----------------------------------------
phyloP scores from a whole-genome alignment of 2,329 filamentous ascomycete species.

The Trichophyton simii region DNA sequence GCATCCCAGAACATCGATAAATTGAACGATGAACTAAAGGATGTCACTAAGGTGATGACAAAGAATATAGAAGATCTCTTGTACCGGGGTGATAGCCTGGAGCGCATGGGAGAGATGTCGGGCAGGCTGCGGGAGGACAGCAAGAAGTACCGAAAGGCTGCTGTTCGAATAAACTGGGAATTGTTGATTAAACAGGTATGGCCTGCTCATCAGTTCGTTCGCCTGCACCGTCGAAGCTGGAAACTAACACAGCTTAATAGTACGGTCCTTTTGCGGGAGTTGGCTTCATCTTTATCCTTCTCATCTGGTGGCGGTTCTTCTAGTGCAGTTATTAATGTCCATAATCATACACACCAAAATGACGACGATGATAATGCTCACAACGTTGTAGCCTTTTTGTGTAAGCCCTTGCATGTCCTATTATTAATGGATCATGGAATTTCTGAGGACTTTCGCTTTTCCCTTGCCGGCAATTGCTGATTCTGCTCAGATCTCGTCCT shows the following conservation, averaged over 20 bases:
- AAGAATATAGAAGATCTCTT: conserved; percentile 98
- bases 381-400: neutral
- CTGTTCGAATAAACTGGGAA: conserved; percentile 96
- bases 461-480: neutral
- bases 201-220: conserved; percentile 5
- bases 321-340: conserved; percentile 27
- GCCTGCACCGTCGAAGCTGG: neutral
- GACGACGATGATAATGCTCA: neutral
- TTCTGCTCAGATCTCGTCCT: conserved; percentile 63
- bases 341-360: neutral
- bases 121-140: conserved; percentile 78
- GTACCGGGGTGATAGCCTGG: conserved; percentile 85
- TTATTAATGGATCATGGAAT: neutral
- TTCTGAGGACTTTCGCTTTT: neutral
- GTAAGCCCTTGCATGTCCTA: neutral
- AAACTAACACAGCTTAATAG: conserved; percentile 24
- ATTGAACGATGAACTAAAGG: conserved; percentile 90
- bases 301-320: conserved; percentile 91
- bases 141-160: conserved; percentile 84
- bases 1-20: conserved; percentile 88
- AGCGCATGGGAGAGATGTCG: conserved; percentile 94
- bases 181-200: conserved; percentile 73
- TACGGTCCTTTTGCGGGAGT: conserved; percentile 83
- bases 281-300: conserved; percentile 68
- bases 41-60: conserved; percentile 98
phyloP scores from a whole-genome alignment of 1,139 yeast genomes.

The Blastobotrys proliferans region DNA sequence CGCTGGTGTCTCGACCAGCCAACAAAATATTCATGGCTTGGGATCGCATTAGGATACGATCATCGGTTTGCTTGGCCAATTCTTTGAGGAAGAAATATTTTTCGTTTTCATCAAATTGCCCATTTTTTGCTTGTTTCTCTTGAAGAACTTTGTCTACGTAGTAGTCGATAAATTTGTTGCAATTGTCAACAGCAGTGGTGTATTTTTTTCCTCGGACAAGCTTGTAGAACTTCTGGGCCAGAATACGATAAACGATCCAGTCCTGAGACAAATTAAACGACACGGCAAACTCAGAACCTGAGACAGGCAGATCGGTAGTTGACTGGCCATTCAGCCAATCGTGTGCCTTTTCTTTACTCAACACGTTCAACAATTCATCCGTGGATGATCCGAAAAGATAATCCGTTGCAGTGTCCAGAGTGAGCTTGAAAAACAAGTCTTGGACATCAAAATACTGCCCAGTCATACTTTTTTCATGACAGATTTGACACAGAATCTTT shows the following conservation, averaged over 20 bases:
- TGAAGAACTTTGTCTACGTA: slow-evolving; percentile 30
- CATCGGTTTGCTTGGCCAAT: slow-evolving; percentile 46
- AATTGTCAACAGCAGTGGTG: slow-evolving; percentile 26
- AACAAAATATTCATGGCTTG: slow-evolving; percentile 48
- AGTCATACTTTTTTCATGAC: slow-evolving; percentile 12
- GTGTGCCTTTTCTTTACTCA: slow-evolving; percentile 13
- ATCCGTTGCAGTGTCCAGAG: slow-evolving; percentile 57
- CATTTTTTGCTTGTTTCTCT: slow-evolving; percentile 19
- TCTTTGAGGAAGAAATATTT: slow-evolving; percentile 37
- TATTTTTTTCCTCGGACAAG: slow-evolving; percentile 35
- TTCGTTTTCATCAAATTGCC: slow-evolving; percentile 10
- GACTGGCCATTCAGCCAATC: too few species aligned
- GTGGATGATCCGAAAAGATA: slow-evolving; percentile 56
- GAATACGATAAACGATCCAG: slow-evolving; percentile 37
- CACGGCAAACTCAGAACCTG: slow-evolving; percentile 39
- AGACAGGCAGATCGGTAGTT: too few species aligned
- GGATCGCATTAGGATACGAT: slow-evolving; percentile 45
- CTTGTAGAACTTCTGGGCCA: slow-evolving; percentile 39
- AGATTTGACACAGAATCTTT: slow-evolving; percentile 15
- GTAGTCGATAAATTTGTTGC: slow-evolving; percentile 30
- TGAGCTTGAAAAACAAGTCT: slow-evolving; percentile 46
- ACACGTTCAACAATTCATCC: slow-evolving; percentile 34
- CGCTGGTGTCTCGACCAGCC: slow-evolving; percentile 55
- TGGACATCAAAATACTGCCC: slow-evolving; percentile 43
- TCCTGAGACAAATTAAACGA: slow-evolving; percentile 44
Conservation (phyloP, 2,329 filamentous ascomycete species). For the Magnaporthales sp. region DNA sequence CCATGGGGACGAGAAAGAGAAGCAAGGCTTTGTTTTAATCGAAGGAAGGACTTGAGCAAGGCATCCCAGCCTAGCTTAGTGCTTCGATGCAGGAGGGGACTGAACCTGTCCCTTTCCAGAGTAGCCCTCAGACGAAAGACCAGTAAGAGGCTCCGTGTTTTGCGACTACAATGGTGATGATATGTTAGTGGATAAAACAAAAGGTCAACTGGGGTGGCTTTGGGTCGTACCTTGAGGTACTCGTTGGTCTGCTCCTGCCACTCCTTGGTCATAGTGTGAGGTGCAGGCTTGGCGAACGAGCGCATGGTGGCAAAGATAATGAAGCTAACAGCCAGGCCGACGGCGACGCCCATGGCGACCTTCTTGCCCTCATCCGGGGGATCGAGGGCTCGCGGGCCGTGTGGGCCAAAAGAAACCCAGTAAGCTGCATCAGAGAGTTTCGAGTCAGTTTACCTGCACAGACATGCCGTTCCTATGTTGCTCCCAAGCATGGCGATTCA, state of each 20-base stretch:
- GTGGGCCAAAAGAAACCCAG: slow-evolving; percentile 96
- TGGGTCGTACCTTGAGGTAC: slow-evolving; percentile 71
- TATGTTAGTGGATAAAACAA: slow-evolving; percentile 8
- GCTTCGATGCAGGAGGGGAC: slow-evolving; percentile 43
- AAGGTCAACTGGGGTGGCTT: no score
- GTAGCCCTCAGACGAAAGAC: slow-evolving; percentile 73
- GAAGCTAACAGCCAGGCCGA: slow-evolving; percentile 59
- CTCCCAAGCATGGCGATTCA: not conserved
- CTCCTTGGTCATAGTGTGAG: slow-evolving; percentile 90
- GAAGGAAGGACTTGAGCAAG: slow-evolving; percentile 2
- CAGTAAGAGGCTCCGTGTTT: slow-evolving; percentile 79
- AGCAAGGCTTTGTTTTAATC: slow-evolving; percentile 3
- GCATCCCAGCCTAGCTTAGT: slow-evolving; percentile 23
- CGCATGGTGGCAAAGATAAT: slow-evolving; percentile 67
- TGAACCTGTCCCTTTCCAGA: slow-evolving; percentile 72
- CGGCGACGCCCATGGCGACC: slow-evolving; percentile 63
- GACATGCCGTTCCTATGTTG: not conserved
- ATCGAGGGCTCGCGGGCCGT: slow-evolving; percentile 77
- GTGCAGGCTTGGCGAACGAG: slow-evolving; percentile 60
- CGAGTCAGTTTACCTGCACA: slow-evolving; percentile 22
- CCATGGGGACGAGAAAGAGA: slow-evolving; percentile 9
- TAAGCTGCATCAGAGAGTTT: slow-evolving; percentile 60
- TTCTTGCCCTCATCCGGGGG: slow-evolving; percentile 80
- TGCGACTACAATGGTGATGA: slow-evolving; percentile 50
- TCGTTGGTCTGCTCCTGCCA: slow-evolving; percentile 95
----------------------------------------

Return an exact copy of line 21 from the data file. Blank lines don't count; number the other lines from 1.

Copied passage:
- bases 141-160: conserved; percentile 84